201 West Sigler Street
The Fortnightly Club, a social and cultural club in Hebron, was instrumental in the establishment of the library. In February 1917, the Fortnightly Club formed a committee that contacted other small towns about how they started their libraries. The committee also contacted the State Library Commission to secure a copy of state library laws and procedures. The law required that at least 50 freeholders sign a petition and pledge a $2.98 subscription to the library. The subscription price was determined by the assessed valuation of Hebron and Boone Township. The subscriptions collected totaled over $1,000.
The first library board meeting was held on June 21, 1917, with M. E. Dinsmore, President; Carrie F. Nichols, Vice-President, Nattie L. Bryant, Secretary; Jay Buchanan, Treasurer; O. E. Nichols, Jessie Bryant, and Elizabeth Patton as board members. Their first act was to purchase the house and lot on the site of the present library, known as the Kenney Lot, for a cost of $1,300. The president of the library board, M.E. Dinsmore, mortgaged his own house to buy the property until the library board had the funds to take over the payments. A request for funding was made, and the Carnegie Corporation donated $7,500 towards the construction of a library building in September 1917.
Until a library building could be built, the library opened on July 27, 1918 in the house on the property purchased for the new library building.
In July 1919, Eagle Creek Township of Lake County became a part of the library district, joining the town of Hebron and Boone Township. Since building materials were so expensive, and Eagle Creek Township had been added to the library district, the library board contacted the Carnegie Foundation to request additional funding. The Carnegie Foundation provided an additional $2,500 when Eagle Creek Township was added to the library district. Local funding totaled $2,500. Bids for the building were taken in March 1921 with construction begun later in the year.
The library was finally dedicated on April 28, 1922. Festivities included day and evening tours, stories for children, a presentation of the library's history, and music by the Hebron Orchestra.
Hebron Public Library was one of the last Carnegie libraries built. Due to World War I, the Carnegie Corporation of New York Trustees ended library gifts on November 7, 1917. No new applications were considered after this date, but money continued to be allocated during the 1920s for offers made previously. In all, Carnegie Corporation gave money for 155 Indiana libraries.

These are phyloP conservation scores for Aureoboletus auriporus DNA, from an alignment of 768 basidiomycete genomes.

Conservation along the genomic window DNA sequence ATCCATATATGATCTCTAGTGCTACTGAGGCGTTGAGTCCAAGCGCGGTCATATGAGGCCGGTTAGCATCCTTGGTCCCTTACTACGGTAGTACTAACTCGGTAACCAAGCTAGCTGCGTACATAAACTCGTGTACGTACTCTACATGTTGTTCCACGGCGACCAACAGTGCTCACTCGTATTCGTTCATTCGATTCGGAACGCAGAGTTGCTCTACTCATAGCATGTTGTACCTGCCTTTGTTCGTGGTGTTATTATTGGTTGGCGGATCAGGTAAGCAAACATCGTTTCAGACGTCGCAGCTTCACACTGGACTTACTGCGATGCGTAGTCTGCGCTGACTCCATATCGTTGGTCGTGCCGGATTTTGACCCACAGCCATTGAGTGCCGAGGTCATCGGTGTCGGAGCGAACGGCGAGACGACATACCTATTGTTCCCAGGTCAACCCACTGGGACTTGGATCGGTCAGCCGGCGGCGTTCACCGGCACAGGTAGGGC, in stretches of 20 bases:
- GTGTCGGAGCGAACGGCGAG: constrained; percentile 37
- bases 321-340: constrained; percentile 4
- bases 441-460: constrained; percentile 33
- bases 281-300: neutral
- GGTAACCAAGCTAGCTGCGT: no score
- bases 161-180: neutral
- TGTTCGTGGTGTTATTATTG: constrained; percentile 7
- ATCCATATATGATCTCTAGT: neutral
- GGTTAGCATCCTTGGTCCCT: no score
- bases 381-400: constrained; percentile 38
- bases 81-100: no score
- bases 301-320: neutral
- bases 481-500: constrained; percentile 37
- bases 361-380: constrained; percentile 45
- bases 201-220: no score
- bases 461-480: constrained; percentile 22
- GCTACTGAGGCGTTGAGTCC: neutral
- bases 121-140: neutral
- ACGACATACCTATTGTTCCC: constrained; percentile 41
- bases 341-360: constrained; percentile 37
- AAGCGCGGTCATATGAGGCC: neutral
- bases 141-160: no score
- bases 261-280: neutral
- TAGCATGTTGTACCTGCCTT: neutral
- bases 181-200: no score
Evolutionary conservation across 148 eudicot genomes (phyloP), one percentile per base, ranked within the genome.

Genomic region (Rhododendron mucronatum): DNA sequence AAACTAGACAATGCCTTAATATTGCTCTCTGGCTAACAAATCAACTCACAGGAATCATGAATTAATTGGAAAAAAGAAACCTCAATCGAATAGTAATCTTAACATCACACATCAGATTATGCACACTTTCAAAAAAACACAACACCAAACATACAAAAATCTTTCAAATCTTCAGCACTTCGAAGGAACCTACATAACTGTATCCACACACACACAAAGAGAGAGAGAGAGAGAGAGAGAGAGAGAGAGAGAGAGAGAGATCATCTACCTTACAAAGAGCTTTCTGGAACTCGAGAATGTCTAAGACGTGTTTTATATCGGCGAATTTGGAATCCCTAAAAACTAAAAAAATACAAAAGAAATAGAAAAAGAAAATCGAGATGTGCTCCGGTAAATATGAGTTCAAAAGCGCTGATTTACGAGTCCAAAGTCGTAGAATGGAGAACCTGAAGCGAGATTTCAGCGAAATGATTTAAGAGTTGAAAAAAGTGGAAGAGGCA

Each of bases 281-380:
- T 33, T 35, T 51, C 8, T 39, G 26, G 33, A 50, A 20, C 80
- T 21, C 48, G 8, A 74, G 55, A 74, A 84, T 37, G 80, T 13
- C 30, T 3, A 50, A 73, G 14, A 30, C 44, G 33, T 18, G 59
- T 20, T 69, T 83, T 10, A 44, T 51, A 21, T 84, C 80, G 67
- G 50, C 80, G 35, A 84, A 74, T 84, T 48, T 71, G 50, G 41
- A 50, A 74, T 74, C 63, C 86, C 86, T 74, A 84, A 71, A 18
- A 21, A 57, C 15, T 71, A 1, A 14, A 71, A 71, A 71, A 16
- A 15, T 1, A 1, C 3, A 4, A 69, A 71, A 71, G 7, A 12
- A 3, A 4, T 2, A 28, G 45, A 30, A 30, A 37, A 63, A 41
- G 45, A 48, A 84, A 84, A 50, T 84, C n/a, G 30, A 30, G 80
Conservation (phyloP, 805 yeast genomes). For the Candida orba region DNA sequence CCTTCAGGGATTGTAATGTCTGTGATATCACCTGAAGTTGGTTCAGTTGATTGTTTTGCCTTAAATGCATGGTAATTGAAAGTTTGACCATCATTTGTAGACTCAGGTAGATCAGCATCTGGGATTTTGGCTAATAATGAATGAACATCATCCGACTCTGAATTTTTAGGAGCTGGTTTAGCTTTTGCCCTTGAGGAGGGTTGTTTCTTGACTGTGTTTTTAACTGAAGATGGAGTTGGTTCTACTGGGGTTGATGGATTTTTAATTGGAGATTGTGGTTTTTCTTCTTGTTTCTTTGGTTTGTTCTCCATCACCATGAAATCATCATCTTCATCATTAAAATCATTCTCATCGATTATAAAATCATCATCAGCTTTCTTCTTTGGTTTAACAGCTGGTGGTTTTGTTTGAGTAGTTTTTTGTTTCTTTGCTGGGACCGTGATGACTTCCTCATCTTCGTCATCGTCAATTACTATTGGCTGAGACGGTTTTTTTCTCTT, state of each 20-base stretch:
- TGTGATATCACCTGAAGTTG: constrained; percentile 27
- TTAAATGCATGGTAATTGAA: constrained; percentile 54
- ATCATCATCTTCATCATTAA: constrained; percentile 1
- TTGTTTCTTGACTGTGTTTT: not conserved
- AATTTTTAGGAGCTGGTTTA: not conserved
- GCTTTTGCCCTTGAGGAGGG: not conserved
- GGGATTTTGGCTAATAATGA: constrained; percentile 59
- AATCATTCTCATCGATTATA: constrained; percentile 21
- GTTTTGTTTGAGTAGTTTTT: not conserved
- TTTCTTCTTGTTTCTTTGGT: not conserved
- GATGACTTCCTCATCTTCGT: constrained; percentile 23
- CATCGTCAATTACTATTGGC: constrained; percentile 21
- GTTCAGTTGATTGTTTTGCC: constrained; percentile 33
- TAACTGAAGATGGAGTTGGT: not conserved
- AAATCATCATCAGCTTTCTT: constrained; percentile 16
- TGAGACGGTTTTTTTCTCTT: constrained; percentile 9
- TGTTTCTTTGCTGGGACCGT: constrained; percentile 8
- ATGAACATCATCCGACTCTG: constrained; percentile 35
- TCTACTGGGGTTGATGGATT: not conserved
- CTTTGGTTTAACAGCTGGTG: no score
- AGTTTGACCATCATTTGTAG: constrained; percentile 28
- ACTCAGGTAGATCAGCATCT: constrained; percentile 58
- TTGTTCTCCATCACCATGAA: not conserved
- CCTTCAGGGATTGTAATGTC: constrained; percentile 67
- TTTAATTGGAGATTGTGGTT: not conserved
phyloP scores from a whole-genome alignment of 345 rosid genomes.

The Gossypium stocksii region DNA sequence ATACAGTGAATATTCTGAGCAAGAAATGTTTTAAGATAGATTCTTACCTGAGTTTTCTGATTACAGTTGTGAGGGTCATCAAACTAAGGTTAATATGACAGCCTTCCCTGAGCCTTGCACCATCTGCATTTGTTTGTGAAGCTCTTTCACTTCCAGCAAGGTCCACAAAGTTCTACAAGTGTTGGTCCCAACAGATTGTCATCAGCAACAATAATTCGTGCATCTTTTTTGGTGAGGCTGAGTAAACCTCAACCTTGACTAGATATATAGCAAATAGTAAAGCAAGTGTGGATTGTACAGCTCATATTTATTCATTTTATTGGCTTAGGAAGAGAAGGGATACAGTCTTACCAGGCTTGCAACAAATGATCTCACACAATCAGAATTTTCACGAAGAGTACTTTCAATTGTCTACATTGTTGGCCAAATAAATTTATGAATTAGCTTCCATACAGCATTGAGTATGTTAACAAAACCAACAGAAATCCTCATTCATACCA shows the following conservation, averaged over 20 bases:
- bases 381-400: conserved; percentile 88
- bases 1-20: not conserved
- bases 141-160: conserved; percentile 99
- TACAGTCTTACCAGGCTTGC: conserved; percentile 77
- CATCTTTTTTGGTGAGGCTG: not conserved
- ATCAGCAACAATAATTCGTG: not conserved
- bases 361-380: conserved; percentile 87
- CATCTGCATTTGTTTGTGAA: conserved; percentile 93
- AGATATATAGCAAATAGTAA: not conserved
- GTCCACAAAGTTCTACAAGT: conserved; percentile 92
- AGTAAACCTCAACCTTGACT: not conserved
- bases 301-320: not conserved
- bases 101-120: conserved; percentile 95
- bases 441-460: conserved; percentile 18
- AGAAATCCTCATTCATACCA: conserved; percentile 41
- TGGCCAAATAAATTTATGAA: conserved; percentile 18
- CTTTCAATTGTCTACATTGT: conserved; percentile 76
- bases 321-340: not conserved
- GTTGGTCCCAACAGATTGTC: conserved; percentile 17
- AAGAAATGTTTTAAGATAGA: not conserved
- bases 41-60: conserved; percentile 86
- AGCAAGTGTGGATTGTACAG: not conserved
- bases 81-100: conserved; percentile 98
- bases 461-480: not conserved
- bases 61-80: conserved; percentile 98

In 1942, citizens erected a stone memorial in the library's front yard that still stands today in gratitude to the Carnegie Corporation. It is inscribed "Hebron Public Library. Dedicated in 1922. This tablet placed in recognition of donation received from the Carnegie Corporation."
Hebron Library continued to serve the residents of Boone and Eagle Creek Townships for many years. Then, in July 1990, Hebron Public Library merged and became a part of the Porter County Public Library System. Porter County Public Library System was about to embark on a major building project, and Hebron Library was part of this plan. The original Carnegie building was renovated and enlarged to meet the needs of the growing Hebron area. The library purchased and moved the house behind the library in order to expand the building at its original location. During the construction process, the library moved out of its current location in the summer of 1994 and was temporarily housed in a store building at Main and Sigler Streets until moving back into the enlarged and renovated library in August 1995. The original Neo-Classical style Carnegie building contained 2,430 square feet. The "new" Hebron Public Library contains 12,800 square feet. The new building was dedicated on November 12, 1995.
Not only did the Hebron Library building grow larger in square footage, its other statistics have grown larger as well. When it opened in 1922, the library was open 16 hours a week. It is now open 50 hours per week. In 1922, there were 547 borrowers and a circulation of 1643. In 2001, there were 4,466 borrowers and a circulation of 126,513. Modern technology has enabled the library to provide services that were not even invented in 1922, such as photocopying machines, word processing, video and CD loans, and Internet access. Technology still hasn't replaced the library's most popular service the lending of books.
As our world continues to grow and change, Hebron Library will continue to meet the needs of the community.